Women outnumber men on college campuses. But that wasn’t always the case. Carl Elliott, the late former Alabama Congressman, co-authored the National Defense Education Act in 1958, which improved science, foreign language and technology education nationwide and provided low-interest loans for college and graduate school for needy students. It also opened the door for women to attend college. We have this story from our friends at the Ways & Means podcast, hosted by Emily Hanford. You can listen to the full story on their website.
Hubertein Scott was the third of seven children in St. Paul, Minnesota, and grew up during the Great Depression. She wanted to go to college, but her father wouldn’t let her. “College was not even a remote possibility,” she said. “I was told take shorthand and typing, marry the boss and you’re set.”
After Scott got married, she still wanted to go to college. Her husband finally agreed, but he had conditions. “He told me I had to be home when children left for school at 9, be home when they got home at 3, dinner on the table at 6 and in bed at 10.”
And it wasn’t just husbands and fathers who made it hard for women to get degrees. Colleges did too. They routinely used gender quotas.
Duke University professor Deondra Rose, who wrote a book about the history of women’s access to college, says some colleges outright excluded women. “And so women knew that if I wanted to go to college I’m going to have to have higher grades than the men who were also applying for college at the same time,” Rose says. “And even then you could get your application returned to you with just a note that says women need not apply.”
Enter an unlikely hero – Carl Elliott. He was a young lawyer in Alabama when he ran for Congress in 1948. He wanted the federal government to help make it easier for all young people to get college degrees – especially poor kids.
Carl Elliott’s parents were tenant farmers. He traces his love of learning to his grandmother. “She taught me a great deal about the love of reading because she read so beautifully,” Elliott said.
After high school, Elliott set off for the University of Alabama on foot with just $2 in his pocket. Mary Allen Jolley, Elliott’s aide, says he left home walking to get there. “And it was 120 miles from where he lived in Franklin County,” she says. “He spent two nights sleeping under a truck because he had nowhere to live. He often told me the greatest achievement I ever made in my life was to get a college education. He said it was nearly impossible.”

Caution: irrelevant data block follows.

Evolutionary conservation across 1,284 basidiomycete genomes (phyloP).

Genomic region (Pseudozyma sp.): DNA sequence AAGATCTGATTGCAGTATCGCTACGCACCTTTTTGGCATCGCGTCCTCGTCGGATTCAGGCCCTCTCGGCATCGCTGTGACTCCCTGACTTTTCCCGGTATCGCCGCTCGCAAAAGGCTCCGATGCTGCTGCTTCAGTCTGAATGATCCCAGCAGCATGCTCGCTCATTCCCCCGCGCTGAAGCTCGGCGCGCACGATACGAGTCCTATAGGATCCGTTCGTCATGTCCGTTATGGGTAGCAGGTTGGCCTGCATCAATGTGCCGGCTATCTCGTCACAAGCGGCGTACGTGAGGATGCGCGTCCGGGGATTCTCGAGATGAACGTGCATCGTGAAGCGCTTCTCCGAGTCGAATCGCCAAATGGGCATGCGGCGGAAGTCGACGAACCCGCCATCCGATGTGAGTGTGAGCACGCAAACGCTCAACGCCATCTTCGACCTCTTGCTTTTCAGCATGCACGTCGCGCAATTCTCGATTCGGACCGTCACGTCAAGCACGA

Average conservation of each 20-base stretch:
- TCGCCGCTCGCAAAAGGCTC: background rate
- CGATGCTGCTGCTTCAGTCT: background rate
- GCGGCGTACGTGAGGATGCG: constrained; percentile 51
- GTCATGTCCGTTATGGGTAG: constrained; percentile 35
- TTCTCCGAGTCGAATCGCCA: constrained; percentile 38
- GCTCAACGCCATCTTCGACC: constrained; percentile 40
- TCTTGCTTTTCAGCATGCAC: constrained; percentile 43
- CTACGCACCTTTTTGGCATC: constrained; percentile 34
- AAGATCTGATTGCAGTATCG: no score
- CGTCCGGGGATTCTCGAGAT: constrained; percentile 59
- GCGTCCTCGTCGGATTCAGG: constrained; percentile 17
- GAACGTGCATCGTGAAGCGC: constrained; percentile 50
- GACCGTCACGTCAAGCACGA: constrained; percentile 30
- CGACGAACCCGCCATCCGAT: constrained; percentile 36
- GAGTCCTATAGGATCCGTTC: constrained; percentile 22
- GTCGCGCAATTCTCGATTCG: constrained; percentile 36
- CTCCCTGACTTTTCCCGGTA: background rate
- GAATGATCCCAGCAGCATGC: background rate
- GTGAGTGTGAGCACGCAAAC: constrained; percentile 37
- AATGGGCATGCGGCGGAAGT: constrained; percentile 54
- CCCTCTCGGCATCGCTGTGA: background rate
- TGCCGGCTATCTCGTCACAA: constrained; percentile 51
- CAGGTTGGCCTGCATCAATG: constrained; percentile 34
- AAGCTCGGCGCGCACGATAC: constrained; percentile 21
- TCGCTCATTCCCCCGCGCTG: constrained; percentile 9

After getting elected to Congress, Carl Elliott hired Mary Allen Jolley as his aide and he drafted a proposal for the federal government to start offering college scholarships. But Southern states worried that if they allowed the federal government to provide funding for anything related to education, the feds might demand faster school integration. So his proposal went nowhere. But then on Oct. 4th, 1957, the Soviet Union launched Sputnik 1, and as a result the U.S. lost the space race. “So with the stunning defeat in the space race, the United States panicked,” Rose says.
Elliott and his colleague, an Alabama senator named Lister Hill, decided the time was right to pitch their scholarship proposal again, but this time, they’d argue that federal support for helping needy kids get to college was crucial to ensuring the nation’s security.
“They gave it a fancy new title and they called it the National Defense Education Act,” Rose says.
They called for $1.6 billion dollars for scholarships and student loans. And anyone could apply — even women. It changed Hubertein Scott’s life in many ways, she says. Thanks to the National Defense Education Act, Scott is now Dr. Hubertein Scott. She was able to get a PhD because of the money that program provided. She now lives in a retirement community in Tuscaloosa, where, in a surprising twist, one of her neighbors is Mary Allen Jolley – Carl Elliott’s former aide.
“It had been, oh gosh, 50 years where I had nobody to thank for changing my life and suddenly here she is living in the same building with me,” Scott says. “It’s great.”